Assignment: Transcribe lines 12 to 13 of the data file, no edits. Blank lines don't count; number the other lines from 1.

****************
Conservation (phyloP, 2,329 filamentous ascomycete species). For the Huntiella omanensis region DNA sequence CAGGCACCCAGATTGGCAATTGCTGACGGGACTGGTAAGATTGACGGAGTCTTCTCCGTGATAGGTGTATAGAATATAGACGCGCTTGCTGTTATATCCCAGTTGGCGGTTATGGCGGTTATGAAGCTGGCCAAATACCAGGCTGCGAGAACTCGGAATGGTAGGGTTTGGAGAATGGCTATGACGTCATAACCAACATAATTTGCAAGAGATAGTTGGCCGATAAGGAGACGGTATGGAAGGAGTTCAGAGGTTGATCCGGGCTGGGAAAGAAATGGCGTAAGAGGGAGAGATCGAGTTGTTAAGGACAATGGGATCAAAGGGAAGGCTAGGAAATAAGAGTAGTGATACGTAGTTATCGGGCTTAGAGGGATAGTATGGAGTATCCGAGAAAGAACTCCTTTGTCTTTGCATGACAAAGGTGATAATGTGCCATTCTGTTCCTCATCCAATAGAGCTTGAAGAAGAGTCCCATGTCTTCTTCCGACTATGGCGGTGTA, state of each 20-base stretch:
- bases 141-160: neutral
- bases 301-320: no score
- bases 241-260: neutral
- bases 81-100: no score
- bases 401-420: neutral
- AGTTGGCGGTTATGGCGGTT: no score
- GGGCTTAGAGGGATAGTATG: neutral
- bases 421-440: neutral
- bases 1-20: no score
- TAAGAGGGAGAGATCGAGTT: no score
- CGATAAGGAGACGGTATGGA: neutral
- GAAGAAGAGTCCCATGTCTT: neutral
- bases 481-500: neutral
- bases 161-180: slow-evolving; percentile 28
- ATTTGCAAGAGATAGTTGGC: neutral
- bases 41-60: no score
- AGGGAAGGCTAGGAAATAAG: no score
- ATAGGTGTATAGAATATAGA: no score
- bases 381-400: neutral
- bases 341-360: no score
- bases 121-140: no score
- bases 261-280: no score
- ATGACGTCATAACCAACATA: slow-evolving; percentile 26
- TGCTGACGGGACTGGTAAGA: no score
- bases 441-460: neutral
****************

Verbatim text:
- CGATAAGGAGACGGTATGGA: neutral
- GAAGAAGAGTCCCATGTCTT: neutral